Fox Stock Is Quite Risky

In theory, when 21st Century Fox (NASDAQ: FOXA) morphs into Fox Corp. after the $71.3 billion sale of Fox’s entertainment assets to Walt Disney (NYSE: DIS) closes in a month or so, Fox can focus on what it thinks it does best, such as sports. But the high, rising cost of sports-broadcasting deals could lower Fox’s profits, hurting Fox stock in the process.

Anytime you are thinking about investing in a “family” business, including Fox stock, it’s important to remember that the family owners —  in this case the Murdochs — usually think of themselves first. Rupert Murdoch and his clan control Fox through the dual-class ownership system of Fox stock. Activist owners of Fox stock have denounced the ownership structure for years in proxy proposals that haven’t persuaded Murdoch to take any action. 

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The Rising Cost of TV Sports Deals

The other thing for owners of Fox stock to remember is that sports broadcasting is becoming an increasingly expensive “game” for Fox to play.

FOXA signed a seven-year extension with Major League Baseball last year for at least $5 billion, representing a 36% average annual increase over the existing contract. Fox also won the rights to the NFL’s Thursday Night Football broadcasting, reportedly paying more than $3 billion over five years or roughly $600 million a year. Incumbents CBS and NBC paid a combined $900 million for the rights to Thursday Night Football under their earlier, two-year deal.

Fox no doubt will compete for “Monday Night Football” when ESPN’s $15 billion contract expires in 2021. The existing $27 billion deal with FoxA, CBS (NYSE:CBS) and Comcast’s (NASDAQ: CMCSA) NBC for the NFL’s Sunday games expires in 2022. Fox certainly will compete for a piece of that deal as well.Deals between leagues and TV networks usually extend existing contracts and are negotiated well in advance of their expiration, so it wouldn’t surprise me if negotiations between the NFL and the networks are going on now.

Prices for sports-broadcast rights aren’t slowing down anytime soon, thanks to the growth of sports betting, which analysts say will boost TV viewership. Tech companies, including Alphabet’s (NASDAQ: GOOG) YouTube and Amazon (NASDAQ: AMZN), may make a run at NFL broadcasting rights since professional football is by far the country’s most popular professional sport. If the tech companies do bid, the prices of NFL broadcast deals will rise meaningfully.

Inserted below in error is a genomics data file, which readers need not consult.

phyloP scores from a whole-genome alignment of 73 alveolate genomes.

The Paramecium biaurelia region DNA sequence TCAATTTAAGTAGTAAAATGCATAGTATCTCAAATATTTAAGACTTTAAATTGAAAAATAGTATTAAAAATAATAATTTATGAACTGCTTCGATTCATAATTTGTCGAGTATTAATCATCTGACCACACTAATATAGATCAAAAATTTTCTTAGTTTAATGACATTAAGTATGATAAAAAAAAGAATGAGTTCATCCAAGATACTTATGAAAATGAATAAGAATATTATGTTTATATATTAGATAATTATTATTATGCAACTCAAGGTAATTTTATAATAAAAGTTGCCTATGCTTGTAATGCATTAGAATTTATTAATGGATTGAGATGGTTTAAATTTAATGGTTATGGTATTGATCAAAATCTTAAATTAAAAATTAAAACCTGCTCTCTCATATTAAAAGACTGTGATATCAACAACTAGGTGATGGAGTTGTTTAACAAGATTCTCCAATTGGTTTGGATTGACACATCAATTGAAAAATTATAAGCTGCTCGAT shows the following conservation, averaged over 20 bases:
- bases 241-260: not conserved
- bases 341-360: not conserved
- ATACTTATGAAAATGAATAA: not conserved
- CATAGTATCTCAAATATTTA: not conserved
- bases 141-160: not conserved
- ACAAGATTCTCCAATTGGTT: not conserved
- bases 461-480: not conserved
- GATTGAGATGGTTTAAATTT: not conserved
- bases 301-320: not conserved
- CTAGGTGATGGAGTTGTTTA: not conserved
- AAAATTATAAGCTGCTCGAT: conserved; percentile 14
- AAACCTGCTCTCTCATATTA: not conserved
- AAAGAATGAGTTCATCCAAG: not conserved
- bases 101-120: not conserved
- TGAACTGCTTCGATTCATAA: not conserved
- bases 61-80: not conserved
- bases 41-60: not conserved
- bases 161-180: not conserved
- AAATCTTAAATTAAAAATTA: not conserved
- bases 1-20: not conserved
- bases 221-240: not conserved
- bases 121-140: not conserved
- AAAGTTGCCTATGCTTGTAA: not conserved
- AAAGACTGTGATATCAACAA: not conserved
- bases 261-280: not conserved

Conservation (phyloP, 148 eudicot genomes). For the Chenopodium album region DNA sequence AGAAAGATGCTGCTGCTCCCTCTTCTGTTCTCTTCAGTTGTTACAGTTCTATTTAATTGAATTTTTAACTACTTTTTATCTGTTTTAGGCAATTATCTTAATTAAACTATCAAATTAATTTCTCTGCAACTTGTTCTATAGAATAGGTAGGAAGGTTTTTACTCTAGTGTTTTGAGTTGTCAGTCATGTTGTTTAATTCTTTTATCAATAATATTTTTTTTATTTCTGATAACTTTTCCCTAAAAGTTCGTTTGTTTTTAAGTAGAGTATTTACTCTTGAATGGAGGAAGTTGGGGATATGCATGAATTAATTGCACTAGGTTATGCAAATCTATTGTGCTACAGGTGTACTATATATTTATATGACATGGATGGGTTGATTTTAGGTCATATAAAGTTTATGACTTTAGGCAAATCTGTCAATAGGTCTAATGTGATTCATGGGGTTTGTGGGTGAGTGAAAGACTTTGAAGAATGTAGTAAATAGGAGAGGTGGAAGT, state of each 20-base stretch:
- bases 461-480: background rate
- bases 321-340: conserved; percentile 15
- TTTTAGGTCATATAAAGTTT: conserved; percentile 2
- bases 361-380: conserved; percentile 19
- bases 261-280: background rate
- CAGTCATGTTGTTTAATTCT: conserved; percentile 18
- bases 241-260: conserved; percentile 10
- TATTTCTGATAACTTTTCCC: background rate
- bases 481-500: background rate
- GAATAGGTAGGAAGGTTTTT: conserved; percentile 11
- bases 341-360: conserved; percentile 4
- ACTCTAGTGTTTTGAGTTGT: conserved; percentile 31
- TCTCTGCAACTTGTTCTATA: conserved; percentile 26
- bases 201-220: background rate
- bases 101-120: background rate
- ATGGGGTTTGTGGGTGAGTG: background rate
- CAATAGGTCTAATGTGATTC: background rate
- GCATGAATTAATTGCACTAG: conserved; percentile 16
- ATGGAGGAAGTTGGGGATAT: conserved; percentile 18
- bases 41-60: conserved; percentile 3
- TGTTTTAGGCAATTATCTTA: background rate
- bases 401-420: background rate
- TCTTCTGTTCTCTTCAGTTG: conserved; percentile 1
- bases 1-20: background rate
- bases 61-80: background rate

Spending What It Takes

As the sports-broadcast deals illustrate, Fox Executive Chairman Rupert Murdoch is willing to spend what it takes to get a deal done. That “damn-the-torpedoes” attitude is one of the reasons why Murdoch is so successful. It has also lead the 87-year-old to take some foolish risks, including News Corp.’s 2005 purchase of MySpace for $580 million. Six years later, the company sold the ill-fated website for $35 million.

Murdoch also let his emotions get the better of him in 2007 when News Corp paid $5.7 billion for the Wall Street Journal’s parent company, Dow Jones, which he had long coveted. Two years later, News Corp. wrote down half of the value of the Dow Jones acquisition  (A few years ago, the old News Corp,. was divided into News Corporation (NASDAQ:NWSA), which includes Dow Jones, and 21st Century Fox, which owns the old News Corp’s broadcasting and movie assets). 

To be fair, 21st Century Fox has fans such as analyst Michael Nathanson of MoffetNathanson, who recently noted to clients that Fox’s cable networks such as Fox News “likely will have industry-leading revenue growth” and noted that the profits of the Broadcast division, including its local TV stations, are poised to rise over the next few years.  

But Fox stock has jumped more than 36% over the past 52 weeks, outperforming rivals such as DIS, which rose more than 6%, and CBS, which fell 9% during the same period. Fox stock currently is trading at around the consensus price target of Wall Street analysts. I don’t see any catalyst that will move significantly move Fox stock, given the many uncertainties about the company, which is why I recommend that investors take a pass on FOXA.

As of this writing, Jonathan Berr has a small amount of Comcast stock.

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